July 01, 2015 | | Comments 0
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Perhaps one isn’t the loneliest number after all…

This past week, my travels brought (or, more appropriately, returned) me to the environs of the New English, where I got to work a little out of my normal scope of practice: a health center setting. Now typically, as business occupancy settings, health center environments (I thought) tend to be a little less complicated than hospitals and ambulatory surgery centers, etc., but I learned last week that even business occupancies can experience the “bliss” of competing jurisdictions—oh, what fun!

So, typically using Chapter 38 (new) or 39 (existing) from NFPA 101 as my baseline expectation for compliance, we started the document review (this particular organization is looking at embarking upon Joint Commission accreditation). A couple of tweaky things in the fire alarm testing documentation, but nothing of great concern; some tweaks relative to some utility systems testing, but again, nothing major. Then we started looking at the documentation of fire inspection reports and I ran into a somewhat unanticipated condition: the local fire inspector was using the state fire code (in this case, Massachusetts), which is based primarily on NFPA 1 Fire Code. I will freely admit that my familiarity with NFPA 1 as a specific document is rather limited, but I was able to make use of NFPA’s free access to important codes and standards through its online portal. Interestingly enough, there are a lot of common threads between 1 and 101, but for those of you with business occupancies separate from your main campus, it might behoove you to acquaint yourself with some of the basics, particularly if your state fire code is based on NFPA 1 (if I was good, I’d figure out which states those were—maybe another time).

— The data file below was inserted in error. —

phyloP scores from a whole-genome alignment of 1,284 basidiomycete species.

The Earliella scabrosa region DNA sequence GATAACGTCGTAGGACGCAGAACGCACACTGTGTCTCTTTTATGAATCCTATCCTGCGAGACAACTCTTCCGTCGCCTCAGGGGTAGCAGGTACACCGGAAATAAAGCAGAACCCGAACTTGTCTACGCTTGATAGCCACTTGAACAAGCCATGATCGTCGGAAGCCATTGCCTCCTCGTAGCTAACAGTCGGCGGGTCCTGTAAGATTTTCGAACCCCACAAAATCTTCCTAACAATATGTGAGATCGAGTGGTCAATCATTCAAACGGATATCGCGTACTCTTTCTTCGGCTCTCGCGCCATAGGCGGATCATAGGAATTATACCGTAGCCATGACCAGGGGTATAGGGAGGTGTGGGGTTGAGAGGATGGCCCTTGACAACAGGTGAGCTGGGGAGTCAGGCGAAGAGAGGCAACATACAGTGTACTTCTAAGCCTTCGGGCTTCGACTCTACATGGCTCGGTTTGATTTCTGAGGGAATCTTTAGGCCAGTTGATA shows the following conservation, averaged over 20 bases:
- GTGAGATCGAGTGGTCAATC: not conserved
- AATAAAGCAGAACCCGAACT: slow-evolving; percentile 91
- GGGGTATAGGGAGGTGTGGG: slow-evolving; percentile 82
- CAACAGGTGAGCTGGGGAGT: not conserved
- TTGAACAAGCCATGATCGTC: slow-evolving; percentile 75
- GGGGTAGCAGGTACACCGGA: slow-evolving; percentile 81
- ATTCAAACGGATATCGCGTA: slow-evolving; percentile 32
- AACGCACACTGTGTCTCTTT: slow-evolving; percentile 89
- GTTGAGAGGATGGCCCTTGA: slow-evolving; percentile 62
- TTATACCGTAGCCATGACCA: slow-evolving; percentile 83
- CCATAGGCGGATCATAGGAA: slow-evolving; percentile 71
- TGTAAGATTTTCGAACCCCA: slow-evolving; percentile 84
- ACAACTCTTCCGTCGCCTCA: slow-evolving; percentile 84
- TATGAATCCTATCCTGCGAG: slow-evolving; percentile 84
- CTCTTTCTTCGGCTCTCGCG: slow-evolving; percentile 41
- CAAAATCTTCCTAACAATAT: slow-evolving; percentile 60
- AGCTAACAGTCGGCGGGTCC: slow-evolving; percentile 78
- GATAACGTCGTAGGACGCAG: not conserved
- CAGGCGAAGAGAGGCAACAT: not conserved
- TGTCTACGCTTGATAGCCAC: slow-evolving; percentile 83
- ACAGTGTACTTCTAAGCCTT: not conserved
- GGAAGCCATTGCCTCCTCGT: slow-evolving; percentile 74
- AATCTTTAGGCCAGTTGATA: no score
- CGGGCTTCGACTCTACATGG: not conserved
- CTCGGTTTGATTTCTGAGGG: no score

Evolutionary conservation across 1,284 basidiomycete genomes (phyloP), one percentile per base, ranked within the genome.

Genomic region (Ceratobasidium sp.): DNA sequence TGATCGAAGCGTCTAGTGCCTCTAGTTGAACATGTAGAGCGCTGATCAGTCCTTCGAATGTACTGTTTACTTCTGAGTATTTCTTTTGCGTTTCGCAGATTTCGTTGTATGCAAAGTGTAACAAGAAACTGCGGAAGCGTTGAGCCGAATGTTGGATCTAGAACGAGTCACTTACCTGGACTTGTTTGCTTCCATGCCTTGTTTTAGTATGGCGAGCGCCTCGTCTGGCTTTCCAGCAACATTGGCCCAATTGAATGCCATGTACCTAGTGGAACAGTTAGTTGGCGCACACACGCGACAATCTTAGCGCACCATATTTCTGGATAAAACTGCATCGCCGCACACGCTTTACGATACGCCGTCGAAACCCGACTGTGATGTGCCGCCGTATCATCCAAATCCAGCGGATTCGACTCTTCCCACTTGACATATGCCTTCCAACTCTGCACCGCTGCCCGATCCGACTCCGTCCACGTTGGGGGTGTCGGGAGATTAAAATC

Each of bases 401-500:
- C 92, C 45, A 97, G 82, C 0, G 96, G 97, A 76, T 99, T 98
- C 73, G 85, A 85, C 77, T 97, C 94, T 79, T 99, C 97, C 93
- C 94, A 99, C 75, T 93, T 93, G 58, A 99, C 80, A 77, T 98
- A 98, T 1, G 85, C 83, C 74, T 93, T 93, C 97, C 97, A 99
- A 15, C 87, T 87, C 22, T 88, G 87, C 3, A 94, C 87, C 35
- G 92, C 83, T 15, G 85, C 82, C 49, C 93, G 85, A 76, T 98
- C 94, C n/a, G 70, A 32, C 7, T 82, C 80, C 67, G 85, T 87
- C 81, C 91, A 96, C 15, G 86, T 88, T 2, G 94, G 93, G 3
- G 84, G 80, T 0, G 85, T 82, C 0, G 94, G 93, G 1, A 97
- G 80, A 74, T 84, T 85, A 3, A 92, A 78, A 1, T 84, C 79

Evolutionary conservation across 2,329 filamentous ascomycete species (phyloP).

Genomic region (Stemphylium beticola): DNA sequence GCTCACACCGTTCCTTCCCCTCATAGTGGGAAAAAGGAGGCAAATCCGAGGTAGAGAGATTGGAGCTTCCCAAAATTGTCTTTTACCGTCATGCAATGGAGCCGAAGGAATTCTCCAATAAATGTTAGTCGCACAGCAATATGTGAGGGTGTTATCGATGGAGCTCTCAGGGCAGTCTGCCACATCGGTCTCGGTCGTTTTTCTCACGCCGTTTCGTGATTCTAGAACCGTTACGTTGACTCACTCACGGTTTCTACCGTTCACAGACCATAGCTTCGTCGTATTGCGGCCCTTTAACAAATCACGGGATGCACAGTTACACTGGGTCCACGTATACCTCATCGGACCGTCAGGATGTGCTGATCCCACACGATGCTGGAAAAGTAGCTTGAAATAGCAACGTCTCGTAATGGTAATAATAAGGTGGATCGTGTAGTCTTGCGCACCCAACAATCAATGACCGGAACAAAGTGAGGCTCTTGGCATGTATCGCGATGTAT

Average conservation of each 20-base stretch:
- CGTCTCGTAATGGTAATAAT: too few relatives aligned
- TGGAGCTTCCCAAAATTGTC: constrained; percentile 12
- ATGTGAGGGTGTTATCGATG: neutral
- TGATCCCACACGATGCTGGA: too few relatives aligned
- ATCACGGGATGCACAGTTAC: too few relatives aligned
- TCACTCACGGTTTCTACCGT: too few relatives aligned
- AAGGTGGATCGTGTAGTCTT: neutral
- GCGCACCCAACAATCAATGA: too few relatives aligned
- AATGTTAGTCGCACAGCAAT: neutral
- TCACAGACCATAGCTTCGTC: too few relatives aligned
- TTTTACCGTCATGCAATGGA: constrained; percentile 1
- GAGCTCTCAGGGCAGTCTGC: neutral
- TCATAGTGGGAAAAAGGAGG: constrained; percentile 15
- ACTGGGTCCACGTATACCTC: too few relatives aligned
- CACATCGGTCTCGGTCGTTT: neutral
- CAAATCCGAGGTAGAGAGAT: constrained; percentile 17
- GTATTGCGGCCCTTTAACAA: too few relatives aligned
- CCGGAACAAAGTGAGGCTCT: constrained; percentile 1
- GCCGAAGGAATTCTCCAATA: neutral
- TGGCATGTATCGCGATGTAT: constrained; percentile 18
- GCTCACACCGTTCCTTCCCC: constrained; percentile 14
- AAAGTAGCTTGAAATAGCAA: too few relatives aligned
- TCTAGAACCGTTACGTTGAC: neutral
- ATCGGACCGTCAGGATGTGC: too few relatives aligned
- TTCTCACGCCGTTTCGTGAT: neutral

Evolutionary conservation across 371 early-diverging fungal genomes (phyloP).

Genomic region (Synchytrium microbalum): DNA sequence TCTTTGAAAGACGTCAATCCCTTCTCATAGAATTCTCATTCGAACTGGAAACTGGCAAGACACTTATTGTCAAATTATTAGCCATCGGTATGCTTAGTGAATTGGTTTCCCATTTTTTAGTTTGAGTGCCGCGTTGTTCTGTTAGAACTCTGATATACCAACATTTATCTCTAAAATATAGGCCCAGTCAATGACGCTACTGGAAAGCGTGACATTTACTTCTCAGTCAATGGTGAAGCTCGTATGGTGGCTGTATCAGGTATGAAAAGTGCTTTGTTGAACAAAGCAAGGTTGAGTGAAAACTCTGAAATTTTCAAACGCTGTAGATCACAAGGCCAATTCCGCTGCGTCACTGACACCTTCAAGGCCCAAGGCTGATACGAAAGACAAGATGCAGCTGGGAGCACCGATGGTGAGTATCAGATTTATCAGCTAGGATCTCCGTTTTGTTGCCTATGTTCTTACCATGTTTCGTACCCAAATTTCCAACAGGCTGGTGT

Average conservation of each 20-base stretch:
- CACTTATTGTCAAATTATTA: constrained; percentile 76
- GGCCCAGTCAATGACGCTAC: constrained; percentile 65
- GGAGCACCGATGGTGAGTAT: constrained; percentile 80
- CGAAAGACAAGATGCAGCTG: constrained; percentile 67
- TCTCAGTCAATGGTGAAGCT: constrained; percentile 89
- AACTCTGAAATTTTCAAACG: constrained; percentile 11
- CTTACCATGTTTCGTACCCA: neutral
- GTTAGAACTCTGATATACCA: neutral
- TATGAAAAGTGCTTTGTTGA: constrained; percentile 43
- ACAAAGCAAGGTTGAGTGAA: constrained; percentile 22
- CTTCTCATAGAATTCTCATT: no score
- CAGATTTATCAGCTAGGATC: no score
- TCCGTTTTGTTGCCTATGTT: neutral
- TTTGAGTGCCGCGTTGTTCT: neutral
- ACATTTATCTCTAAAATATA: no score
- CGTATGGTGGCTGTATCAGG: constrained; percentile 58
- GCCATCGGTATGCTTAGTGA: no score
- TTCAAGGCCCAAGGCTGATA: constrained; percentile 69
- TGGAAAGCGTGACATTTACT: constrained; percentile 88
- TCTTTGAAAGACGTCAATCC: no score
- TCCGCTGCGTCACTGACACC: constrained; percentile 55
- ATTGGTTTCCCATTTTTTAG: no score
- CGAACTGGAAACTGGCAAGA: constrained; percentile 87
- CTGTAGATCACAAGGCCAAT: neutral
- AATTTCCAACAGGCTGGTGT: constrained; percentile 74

Anyhoo, where things got kind of interesting was that the regional authority having jurisdiction for this particular organization was the state Department of Public Safety (DPS), who it appears are using NFPA 101 as their consensus standard for life safety. This organization is in what I will call a reclaimed warehouse (circa early 1900s), where things like egress may have been considered, but not to the degree in present day. The basement level is more than one-half story below the level of exit discharge (actually, the stairwell goes two levels below the level of exit discharge), so the DPS inspector told them they have to install a gate in each of two stairwells to prevent folks from heading down past the level of discharge. I think you’re probably familiar with that condition. Well, when the local inspector saw the gates, he cited the organization for obstructing egress (I looked at the area where the gates were installed and they were well out of the way of the egress route, but close enough to prompt departure from the stairwell). Now, I did look in NFPA 1 and cross-referenced it to the state fire code (there are certain elements of NFPA 1 that the state code does not adopt, but this wasn’t one of them) and the allowance (actually, I guess it is really a requirement) for the gates in the stairwells is clearly indicated in this particular situation. I encouraged the plant ops director to try and figure out a solution in coordination with the local guy when he returns for his re-inspection. I suspect (hope) that this was just an interpretation based on a partial familiarity with the code in question (that’s never happened before, has it?) and that all will end well. I’ll keep you posted if I hear anything.

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Filed Under: Hospital safety


Steve MacArthur About the Author: Steve MacArthur is a safety consultant with The Greeley Company in Danvers, Mass. He brings more than 30 years of healthcare management and consulting experience to his work with hospitals, physician offices, and ambulatory care facilities across the country. He is the author of HCPro's Hospital Safety Director's Handbook and is contributing editor for Briefings on Hospital Safety. Contact Steve at stevemacsafetyspace@gmail.com.

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